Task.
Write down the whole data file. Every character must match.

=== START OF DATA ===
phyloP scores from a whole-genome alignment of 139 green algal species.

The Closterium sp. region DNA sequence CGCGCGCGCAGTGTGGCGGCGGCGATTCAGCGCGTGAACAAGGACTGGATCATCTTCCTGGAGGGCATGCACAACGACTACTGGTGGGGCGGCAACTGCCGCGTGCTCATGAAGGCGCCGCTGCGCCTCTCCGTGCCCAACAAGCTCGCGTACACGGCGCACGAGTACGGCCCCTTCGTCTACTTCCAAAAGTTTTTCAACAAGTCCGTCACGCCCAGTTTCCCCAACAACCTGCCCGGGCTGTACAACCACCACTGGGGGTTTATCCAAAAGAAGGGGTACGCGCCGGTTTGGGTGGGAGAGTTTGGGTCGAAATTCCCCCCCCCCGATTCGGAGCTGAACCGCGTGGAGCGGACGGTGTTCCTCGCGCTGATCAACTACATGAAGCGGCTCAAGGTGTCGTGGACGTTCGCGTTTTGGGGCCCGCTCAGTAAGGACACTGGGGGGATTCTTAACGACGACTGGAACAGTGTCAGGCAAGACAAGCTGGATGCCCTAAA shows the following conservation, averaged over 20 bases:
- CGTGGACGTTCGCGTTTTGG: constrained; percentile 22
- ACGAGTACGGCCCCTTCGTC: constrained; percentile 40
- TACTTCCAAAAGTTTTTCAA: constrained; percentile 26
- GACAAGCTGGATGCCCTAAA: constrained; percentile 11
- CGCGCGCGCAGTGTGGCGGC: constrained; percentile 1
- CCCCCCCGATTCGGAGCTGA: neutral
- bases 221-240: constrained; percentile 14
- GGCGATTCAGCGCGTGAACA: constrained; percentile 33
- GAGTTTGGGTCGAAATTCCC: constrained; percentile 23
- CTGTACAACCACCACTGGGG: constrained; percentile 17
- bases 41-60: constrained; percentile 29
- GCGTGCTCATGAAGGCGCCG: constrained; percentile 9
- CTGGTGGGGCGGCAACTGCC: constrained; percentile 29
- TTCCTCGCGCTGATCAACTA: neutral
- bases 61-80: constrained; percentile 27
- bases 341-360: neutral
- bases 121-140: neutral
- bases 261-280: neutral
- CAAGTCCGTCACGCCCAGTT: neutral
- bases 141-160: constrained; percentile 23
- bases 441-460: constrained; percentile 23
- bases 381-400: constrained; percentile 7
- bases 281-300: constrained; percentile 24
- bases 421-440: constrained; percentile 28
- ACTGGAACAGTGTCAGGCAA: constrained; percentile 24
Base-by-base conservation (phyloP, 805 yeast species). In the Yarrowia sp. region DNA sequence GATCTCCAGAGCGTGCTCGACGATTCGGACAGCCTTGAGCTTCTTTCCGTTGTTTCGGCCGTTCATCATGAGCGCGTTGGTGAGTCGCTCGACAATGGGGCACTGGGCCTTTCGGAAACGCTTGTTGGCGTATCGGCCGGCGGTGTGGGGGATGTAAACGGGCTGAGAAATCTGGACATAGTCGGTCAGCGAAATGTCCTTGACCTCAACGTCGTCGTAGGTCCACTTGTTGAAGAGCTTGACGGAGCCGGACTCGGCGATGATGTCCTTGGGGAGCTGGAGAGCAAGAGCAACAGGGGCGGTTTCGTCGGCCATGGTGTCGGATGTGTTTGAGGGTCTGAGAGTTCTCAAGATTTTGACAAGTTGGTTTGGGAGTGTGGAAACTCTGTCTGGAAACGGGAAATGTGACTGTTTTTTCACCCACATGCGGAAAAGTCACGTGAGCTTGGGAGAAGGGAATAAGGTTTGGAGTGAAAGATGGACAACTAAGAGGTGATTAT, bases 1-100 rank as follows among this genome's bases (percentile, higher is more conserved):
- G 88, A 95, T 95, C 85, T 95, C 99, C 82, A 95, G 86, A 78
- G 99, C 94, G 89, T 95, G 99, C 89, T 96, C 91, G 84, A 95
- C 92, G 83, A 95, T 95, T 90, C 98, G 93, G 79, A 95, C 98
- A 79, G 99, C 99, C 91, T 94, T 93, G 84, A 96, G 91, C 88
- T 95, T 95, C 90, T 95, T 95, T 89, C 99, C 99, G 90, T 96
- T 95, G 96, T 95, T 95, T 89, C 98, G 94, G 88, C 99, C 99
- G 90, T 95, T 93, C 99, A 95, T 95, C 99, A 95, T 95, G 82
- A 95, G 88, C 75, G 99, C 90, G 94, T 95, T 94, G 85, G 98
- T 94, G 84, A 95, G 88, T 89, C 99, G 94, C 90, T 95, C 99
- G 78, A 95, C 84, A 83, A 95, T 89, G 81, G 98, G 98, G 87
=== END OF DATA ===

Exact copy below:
phyloP scores from a whole-genome alignment of 139 green algal species.

The Closterium sp. region DNA sequence CGCGCGCGCAGTGTGGCGGCGGCGATTCAGCGCGTGAACAAGGACTGGATCATCTTCCTGGAGGGCATGCACAACGACTACTGGTGGGGCGGCAACTGCCGCGTGCTCATGAAGGCGCCGCTGCGCCTCTCCGTGCCCAACAAGCTCGCGTACACGGCGCACGAGTACGGCCCCTTCGTCTACTTCCAAAAGTTTTTCAACAAGTCCGTCACGCCCAGTTTCCCCAACAACCTGCCCGGGCTGTACAACCACCACTGGGGGTTTATCCAAAAGAAGGGGTACGCGCCGGTTTGGGTGGGAGAGTTTGGGTCGAAATTCCCCCCCCCCGATTCGGAGCTGAACCGCGTGGAGCGGACGGTGTTCCTCGCGCTGATCAACTACATGAAGCGGCTCAAGGTGTCGTGGACGTTCGCGTTTTGGGGCCCGCTCAGTAAGGACACTGGGGGGATTCTTAACGACGACTGGAACAGTGTCAGGCAAGACAAGCTGGATGCCCTAAA shows the following conservation, averaged over 20 bases:
- CGTGGACGTTCGCGTTTTGG: constrained; percentile 22
- ACGAGTACGGCCCCTTCGTC: constrained; percentile 40
- TACTTCCAAAAGTTTTTCAA: constrained; percentile 26
- GACAAGCTGGATGCCCTAAA: constrained; percentile 11
- CGCGCGCGCAGTGTGGCGGC: constrained; percentile 1
- CCCCCCCGATTCGGAGCTGA: neutral
- bases 221-240: constrained; percentile 14
- GGCGATTCAGCGCGTGAACA: constrained; percentile 33
- GAGTTTGGGTCGAAATTCCC: constrained; percentile 23
- CTGTACAACCACCACTGGGG: constrained; percentile 17
- bases 41-60: constrained; percentile 29
- GCGTGCTCATGAAGGCGCCG: constrained; percentile 9
- CTGGTGGGGCGGCAACTGCC: constrained; percentile 29
- TTCCTCGCGCTGATCAACTA: neutral
- bases 61-80: constrained; percentile 27
- bases 341-360: neutral
- bases 121-140: neutral
- bases 261-280: neutral
- CAAGTCCGTCACGCCCAGTT: neutral
- bases 141-160: constrained; percentile 23
- bases 441-460: constrained; percentile 23
- bases 381-400: constrained; percentile 7
- bases 281-300: constrained; percentile 24
- bases 421-440: constrained; percentile 28
- ACTGGAACAGTGTCAGGCAA: constrained; percentile 24
Base-by-base conservation (phyloP, 805 yeast species). In the Yarrowia sp. region DNA sequence GATCTCCAGAGCGTGCTCGACGATTCGGACAGCCTTGAGCTTCTTTCCGTTGTTTCGGCCGTTCATCATGAGCGCGTTGGTGAGTCGCTCGACAATGGGGCACTGGGCCTTTCGGAAACGCTTGTTGGCGTATCGGCCGGCGGTGTGGGGGATGTAAACGGGCTGAGAAATCTGGACATAGTCGGTCAGCGAAATGTCCTTGACCTCAACGTCGTCGTAGGTCCACTTGTTGAAGAGCTTGACGGAGCCGGACTCGGCGATGATGTCCTTGGGGAGCTGGAGAGCAAGAGCAACAGGGGCGGTTTCGTCGGCCATGGTGTCGGATGTGTTTGAGGGTCTGAGAGTTCTCAAGATTTTGACAAGTTGGTTTGGGAGTGTGGAAACTCTGTCTGGAAACGGGAAATGTGACTGTTTTTTCACCCACATGCGGAAAAGTCACGTGAGCTTGGGAGAAGGGAATAAGGTTTGGAGTGAAAGATGGACAACTAAGAGGTGATTAT, bases 1-100 rank as follows among this genome's bases (percentile, higher is more conserved):
- G 88, A 95, T 95, C 85, T 95, C 99, C 82, A 95, G 86, A 78
- G 99, C 94, G 89, T 95, G 99, C 89, T 96, C 91, G 84, A 95
- C 92, G 83, A 95, T 95, T 90, C 98, G 93, G 79, A 95, C 98
- A 79, G 99, C 99, C 91, T 94, T 93, G 84, A 96, G 91, C 88
- T 95, T 95, C 90, T 95, T 95, T 89, C 99, C 99, G 90, T 96
- T 95, G 96, T 95, T 95, T 89, C 98, G 94, G 88, C 99, C 99
- G 90, T 95, T 93, C 99, A 95, T 95, C 99, A 95, T 95, G 82
- A 95, G 88, C 75, G 99, C 90, G 94, T 95, T 94, G 85, G 98
- T 94, G 84, A 95, G 88, T 89, C 99, G 94, C 90, T 95, C 99
- G 78, A 95, C 84, A 83, A 95, T 89, G 81, G 98, G 98, G 87